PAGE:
General Electric has decided to test the world’s largest offshore wind turbines in the UK ahead of possible installation in the North Sea.
The renewables arm of the US giant will test its Haliade-X 12-megawatt wind turbines from the Offshore Renewable Energy (ORE) Catapult centre in Northumberland, northeast England, as part of a five-year research and development deal later this year.
The world’s largest existing turbines in operation were installed off the coast of the Scottish city of Aberdeen earlier this month, with less than 9MW in capacity each.
Companies have been building larger turbines to help get more power from each turbine installed and drive down the cost of the electricity they produce while benefiting from higher wind speeds the further above from sea level they reach.
GE Renewable Energy said its 105-metre turbines could be more efficient than the current generation of offshore wind farms by generating more power from lower wind speeds with a 220-metre diameter spin.
The US company said the partnership would help develop the UK supply chain in the renewable sector, and also increase access to demonstration opportunities for innovative, independent businesses in the UK.
GE is planning to test its giant structures at the catapult centre in Blyth, which can replicate real-world conditions for turbines with up to 15MW in capacity.
UK energy and clean growth minister Claire Perry said the deal showed British support for offshore renewables “world-class research and testing facilities”.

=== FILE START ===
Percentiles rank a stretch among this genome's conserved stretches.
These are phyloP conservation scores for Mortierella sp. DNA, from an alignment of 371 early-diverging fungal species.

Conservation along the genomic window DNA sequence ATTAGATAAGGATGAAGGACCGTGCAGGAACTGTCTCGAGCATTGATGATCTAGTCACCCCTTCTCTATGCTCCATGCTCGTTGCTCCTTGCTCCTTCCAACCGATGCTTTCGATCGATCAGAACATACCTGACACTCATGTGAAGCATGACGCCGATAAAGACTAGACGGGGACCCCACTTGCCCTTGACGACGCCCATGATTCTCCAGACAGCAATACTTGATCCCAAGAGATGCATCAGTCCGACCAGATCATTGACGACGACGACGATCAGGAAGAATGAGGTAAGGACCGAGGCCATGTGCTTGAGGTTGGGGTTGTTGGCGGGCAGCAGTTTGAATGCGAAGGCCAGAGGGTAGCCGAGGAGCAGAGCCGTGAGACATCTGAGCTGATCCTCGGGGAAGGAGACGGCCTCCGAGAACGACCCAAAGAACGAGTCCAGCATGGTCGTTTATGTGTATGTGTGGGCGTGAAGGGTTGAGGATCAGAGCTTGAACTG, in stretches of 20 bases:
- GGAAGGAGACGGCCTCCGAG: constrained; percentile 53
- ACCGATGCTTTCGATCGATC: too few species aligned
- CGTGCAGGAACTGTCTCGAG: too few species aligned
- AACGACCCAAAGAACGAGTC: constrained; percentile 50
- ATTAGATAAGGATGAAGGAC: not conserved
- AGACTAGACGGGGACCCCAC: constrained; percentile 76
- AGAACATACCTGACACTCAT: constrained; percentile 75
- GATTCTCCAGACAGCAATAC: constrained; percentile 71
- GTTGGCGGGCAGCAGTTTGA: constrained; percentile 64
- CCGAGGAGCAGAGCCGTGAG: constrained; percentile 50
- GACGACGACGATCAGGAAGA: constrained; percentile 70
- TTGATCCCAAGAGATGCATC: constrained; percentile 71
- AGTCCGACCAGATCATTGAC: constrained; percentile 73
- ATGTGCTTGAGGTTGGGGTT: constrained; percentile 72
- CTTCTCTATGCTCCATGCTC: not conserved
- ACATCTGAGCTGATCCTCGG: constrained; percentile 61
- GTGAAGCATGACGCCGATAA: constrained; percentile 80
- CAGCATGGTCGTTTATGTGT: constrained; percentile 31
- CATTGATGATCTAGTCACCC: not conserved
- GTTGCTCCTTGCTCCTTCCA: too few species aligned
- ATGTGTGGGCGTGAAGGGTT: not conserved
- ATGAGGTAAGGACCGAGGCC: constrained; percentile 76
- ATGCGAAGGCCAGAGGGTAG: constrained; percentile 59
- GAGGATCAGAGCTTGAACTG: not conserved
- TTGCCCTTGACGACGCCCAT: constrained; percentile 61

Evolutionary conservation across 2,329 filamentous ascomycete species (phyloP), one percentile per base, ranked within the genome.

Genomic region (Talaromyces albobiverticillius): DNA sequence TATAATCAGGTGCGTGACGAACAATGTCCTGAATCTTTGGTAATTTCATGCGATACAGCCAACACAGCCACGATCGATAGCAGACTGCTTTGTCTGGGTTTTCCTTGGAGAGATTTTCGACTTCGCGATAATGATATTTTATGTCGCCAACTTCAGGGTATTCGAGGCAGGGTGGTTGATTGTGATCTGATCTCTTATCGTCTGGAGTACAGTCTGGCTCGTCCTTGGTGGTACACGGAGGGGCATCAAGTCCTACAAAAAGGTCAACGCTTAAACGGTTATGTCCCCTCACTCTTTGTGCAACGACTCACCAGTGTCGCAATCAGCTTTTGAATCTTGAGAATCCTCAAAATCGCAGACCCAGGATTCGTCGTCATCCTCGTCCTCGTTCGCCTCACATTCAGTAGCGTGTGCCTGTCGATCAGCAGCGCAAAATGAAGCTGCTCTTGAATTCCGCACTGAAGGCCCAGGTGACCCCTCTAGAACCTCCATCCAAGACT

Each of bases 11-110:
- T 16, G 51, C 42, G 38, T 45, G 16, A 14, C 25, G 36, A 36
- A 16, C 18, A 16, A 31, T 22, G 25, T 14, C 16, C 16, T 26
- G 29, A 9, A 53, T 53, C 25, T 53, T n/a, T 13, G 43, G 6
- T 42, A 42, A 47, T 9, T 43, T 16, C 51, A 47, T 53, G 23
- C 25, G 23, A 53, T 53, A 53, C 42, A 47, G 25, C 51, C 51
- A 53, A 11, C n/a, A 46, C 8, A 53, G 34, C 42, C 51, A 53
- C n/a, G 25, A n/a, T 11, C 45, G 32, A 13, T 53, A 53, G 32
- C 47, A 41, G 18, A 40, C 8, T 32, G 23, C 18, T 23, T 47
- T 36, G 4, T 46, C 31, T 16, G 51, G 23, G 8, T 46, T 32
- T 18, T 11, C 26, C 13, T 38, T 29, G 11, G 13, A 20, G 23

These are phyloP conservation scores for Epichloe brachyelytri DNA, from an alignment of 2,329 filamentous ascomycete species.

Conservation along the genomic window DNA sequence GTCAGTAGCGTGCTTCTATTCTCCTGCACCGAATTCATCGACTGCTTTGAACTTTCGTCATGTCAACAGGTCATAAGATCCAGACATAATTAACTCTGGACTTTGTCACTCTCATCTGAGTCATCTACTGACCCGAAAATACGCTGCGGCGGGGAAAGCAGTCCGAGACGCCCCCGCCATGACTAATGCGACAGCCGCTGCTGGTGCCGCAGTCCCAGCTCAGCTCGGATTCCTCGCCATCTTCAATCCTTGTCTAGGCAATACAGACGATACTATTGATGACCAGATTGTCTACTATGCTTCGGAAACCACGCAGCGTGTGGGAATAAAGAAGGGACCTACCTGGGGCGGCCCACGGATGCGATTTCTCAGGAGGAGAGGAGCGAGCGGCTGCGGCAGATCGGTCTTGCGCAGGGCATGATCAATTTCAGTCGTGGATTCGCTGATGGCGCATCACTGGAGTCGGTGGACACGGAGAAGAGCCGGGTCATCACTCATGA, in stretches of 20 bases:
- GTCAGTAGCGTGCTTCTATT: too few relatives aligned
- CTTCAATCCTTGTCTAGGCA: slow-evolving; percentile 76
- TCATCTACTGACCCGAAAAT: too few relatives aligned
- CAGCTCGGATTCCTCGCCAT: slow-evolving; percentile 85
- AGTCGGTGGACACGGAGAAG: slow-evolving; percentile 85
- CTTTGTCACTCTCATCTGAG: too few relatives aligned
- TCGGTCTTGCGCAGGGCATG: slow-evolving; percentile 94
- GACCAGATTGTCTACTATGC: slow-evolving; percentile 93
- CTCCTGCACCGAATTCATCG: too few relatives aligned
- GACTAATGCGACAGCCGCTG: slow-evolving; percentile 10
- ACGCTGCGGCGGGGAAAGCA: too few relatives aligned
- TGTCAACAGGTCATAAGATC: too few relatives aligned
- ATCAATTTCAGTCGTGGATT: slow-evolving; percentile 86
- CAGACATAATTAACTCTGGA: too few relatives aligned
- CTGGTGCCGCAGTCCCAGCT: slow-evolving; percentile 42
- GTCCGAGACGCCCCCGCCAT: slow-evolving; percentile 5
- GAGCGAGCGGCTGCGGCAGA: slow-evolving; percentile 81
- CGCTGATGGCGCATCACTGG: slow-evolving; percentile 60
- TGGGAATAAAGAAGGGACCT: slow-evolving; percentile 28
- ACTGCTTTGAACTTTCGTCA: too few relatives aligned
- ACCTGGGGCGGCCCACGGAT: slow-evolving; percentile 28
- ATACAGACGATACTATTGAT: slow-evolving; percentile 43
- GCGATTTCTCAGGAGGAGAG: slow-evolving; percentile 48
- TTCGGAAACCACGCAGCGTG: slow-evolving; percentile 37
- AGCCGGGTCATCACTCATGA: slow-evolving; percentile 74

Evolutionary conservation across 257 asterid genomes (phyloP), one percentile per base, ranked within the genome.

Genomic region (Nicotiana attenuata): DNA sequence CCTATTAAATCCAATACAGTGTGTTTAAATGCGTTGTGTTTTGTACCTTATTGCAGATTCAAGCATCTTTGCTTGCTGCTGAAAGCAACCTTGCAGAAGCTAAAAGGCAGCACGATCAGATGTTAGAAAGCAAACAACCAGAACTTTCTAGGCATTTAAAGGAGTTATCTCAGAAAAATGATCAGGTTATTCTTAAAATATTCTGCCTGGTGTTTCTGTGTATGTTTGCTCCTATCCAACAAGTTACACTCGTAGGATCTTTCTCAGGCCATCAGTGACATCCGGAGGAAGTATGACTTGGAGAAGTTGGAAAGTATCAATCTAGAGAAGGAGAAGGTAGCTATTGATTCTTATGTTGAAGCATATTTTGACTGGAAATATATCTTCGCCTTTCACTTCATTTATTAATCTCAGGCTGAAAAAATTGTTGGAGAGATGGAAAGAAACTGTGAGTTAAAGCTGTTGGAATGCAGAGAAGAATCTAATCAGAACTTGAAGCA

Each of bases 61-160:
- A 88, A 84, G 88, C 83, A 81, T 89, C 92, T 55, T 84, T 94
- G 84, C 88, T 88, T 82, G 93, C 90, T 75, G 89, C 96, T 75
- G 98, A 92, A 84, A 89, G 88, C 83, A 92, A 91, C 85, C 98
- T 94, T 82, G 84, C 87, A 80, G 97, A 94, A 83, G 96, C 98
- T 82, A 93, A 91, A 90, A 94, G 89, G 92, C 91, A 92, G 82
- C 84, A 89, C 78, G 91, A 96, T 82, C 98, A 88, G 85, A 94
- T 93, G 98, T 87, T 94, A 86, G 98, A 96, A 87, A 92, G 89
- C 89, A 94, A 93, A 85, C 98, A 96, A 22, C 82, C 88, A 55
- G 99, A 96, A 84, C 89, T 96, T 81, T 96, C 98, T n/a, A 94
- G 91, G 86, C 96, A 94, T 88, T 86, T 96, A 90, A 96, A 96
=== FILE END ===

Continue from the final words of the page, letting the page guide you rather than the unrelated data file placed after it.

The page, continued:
“Through our industrial strategy, we are making the UK a global leader in renewables, including offshore wind, with more support available than any other country in the world,” Perry said.
The UK currently generates about 25 per cent of all wind power investment made across Europe.
London is aiming to be a leader in offshore wind technology and its capacity could grow by five times current levels to 30 gigawatts by 2030, according to an industry report.
“The offshore wind industry is exceptionally well placed to boost supplies of home-grown clean energy whilst growing new jobs and opportunities,” she added.
The Northumberland centre will also receive a £6-million joint investment from Innovate UK and the European Regional Development Fund to install the world’s largest and most powerful grid emulation network.
John Lavelle, GE’s offshore wind-power chief executive, said the testing centre would allow the turbines to be installed faster.
“Traditional testing methods rely on local wind conditions and therefore have limited repeatability for testing. By using ORE Catapult’s facilities and expertise, we will be in a better position to adapt our technology in a shortened time,” Lavelle said.
Northumbria has plenty of wind potential. Picture credit: Flickr